For the sake of completeness, and for all those climbers who have been dedicated to chasing the Roper & Steck list, here are the other routes from that collection that you will not find here, and the reasons:

  • Mt. Logan, Hummingbird Ridge: Has produced more deaths (4) than successes (1) since the first ascent.
  • Mt. St. Elias, Abruzzi Ridge: Changes in the glacier and the difficulty of avoiding huge, deadly avalanches on the Newton Glacier render this route almost unapproachable; very rarely done in recent years.
  • Hallet Peak, Northcutt-Carter Route: The lower two pitches of this route were erased in a large rock slide in 2000. Never considered a truly outstanding route, it will probably fade into obscurity. Try the Culp-Bossier Route instead.
  • Middle Triple Peak, Kichatna Range: This route has had only a few attempts since it was first climbed in 1977, and seems to be just too remote and too serious to ever gain classic status.
  • Shiprock, Sierra Club Route: Originally in the collection, I decided to remove it so as not to encourage climbing it illegally. This climb has been closed by the Navajo Nation for about 25 years now, with no expectation of ever opening again.
  • Moose’s Tooth, West Ridge: I have heard of no repeats of this route since the North American Classics project began in 1998. Climbers are avoiding it in droves because it trades technical difficulty for objective danger, in the form of miles of horribly corniced ridge. In contrast, the newer Ham & Eggs route is becoming a “must do” route in the area.. It has excellent alpine ice climbing, and reaches the summit along the final, safer section of the West Ridge..

Any list of classic climbs should logically evolve as exceptional new routes are developed and as older routes are found to be lacking in comparison. Several such examples included in this collection are located at Red Rocks, Nevada, an area almost undiscovered in 1979 but clearly now one of the continent’s finest rock climbing areas. The collection will continue to grow as routes like these become widely known. I have selected my list of the “best of the best” by marking the top 25 routes in this collection. Due consideration was given to balancing this list among the various categories (rock vs. ice, etc.), technical difficulty, and overall seriousness.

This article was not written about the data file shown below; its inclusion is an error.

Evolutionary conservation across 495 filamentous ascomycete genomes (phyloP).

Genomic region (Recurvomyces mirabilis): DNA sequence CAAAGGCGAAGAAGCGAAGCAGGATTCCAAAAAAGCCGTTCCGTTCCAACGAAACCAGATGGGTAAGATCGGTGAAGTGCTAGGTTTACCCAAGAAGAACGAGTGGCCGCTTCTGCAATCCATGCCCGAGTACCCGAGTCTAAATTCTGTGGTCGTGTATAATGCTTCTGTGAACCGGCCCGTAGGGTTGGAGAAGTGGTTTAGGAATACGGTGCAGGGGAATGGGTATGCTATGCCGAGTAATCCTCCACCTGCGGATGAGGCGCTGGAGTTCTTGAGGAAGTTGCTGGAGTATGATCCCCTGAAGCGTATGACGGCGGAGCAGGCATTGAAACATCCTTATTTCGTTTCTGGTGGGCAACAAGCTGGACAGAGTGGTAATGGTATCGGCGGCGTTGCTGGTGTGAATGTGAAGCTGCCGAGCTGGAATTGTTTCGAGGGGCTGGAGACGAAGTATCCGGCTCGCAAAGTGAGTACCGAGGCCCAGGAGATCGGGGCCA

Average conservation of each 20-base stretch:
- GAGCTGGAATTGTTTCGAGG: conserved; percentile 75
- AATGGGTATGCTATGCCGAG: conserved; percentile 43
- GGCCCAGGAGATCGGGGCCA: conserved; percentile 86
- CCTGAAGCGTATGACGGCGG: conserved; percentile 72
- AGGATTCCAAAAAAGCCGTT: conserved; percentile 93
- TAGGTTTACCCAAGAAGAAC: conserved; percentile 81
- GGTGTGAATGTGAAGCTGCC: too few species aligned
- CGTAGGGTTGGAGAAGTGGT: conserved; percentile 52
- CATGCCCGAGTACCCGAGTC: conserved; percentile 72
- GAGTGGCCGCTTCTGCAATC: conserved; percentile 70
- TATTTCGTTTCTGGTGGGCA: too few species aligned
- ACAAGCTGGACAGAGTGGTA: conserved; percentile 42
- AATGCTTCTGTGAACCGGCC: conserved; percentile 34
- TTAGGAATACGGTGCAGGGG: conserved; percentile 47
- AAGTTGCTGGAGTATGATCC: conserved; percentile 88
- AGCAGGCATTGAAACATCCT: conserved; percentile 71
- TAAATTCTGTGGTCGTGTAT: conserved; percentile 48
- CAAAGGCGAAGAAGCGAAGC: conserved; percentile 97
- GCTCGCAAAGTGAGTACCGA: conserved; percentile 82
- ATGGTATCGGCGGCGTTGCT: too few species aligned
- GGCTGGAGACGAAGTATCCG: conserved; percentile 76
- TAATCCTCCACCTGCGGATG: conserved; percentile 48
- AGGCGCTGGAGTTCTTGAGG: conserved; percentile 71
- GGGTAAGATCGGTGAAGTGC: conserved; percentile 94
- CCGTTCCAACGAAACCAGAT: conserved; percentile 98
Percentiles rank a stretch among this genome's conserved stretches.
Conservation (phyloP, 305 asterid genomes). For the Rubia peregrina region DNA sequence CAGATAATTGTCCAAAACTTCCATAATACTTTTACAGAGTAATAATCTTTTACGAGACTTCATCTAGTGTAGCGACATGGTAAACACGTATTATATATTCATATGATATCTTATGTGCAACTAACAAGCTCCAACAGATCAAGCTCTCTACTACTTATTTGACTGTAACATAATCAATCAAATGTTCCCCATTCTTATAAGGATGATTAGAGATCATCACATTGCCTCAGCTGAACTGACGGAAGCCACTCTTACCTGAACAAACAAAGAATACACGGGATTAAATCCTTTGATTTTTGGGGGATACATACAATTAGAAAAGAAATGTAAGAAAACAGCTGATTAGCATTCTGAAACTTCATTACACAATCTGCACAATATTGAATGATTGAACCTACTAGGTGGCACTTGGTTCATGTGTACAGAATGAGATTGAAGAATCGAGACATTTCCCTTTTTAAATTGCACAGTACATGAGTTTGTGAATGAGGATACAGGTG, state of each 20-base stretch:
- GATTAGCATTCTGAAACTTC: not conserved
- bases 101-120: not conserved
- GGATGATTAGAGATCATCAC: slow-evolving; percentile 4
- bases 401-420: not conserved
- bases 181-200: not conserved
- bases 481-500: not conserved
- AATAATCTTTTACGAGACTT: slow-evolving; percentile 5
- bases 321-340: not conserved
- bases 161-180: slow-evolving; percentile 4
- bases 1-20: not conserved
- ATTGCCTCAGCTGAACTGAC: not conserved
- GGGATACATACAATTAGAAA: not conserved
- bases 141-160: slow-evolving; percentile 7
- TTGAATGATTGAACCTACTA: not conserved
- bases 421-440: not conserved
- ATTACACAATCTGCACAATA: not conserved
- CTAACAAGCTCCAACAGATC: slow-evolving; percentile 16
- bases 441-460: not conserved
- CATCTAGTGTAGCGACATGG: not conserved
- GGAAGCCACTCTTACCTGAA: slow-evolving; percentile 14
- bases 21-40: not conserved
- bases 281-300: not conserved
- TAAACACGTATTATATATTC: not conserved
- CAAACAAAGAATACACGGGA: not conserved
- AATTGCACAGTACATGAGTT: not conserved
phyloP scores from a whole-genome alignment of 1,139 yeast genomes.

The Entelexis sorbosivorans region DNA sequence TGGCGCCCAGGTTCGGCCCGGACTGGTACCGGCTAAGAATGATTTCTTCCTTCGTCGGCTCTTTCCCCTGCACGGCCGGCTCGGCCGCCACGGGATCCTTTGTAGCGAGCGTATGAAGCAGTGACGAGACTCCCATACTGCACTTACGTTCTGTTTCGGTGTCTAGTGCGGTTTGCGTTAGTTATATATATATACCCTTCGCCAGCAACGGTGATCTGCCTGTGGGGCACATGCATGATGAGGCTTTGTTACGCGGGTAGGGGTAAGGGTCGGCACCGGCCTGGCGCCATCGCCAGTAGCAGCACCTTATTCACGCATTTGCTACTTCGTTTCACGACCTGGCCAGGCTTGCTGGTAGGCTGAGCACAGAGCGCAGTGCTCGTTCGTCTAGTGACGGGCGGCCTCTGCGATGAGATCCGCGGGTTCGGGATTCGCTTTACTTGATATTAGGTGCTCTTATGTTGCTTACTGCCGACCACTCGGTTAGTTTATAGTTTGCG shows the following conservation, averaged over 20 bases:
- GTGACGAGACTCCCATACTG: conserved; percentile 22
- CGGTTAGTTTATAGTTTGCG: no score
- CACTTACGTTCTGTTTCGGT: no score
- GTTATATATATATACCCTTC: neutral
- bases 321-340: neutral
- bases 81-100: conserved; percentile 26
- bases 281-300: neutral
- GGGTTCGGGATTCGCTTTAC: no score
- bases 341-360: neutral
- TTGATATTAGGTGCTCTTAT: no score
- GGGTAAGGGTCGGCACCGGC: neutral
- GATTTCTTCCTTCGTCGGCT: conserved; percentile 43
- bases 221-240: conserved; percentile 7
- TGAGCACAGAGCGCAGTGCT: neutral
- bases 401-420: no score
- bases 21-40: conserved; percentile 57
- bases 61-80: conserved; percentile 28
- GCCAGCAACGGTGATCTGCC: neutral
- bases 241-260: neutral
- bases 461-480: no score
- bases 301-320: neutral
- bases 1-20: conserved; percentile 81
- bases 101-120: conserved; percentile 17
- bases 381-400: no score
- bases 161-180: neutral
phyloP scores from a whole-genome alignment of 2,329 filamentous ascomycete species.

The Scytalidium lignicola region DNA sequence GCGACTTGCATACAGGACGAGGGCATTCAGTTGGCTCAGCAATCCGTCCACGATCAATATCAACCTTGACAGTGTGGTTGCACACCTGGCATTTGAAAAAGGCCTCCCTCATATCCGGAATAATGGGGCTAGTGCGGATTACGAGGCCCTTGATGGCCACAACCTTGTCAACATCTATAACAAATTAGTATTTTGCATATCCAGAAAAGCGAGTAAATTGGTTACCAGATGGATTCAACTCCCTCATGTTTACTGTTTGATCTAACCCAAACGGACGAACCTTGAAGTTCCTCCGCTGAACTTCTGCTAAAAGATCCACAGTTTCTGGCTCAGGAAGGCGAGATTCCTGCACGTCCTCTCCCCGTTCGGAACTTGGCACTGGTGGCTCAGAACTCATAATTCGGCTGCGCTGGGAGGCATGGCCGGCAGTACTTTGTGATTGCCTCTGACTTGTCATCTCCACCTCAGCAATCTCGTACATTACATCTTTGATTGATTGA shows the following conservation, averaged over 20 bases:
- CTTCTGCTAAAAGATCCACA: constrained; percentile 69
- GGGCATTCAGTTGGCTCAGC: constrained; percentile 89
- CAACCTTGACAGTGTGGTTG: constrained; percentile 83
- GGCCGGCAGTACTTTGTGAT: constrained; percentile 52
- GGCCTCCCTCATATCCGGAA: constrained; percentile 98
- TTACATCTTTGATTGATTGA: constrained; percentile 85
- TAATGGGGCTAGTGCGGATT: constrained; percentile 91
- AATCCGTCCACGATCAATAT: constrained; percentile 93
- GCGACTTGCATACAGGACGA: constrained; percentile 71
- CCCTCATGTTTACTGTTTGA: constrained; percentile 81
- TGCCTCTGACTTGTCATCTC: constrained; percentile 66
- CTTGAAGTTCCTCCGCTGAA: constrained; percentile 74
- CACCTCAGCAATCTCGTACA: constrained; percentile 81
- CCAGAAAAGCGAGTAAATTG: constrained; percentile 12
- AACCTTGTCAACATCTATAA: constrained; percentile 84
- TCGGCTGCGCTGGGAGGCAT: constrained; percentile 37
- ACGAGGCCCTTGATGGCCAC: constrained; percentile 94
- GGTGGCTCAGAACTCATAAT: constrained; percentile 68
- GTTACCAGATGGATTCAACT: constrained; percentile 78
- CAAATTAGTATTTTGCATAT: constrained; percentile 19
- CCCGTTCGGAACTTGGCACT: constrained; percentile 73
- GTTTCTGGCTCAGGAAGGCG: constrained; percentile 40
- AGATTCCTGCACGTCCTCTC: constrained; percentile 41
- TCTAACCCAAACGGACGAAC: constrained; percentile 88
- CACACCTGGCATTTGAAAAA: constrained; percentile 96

Routes for which we do not yet have adequate photos are an open invitation to those who have climbed them and have high-quality photos that they are willing to share. I also invite comments on my route selections, which were not made in isolation. I have consulted with about a dozen other climbers who have been very active in collecting classic climbs; this list represents a surprising level of consensus in that group, both as to the new routes and the ones to leave out. The editor and several of the consultants have climbed over two-thirds of the Roper & Steck routes.

A list of candidates for the collection can be found here. Many of these were suggestions from visitors to the site, and others I have known about for years, but haven’t gotten around to climbing them yet nor found anyone with the requisite materials.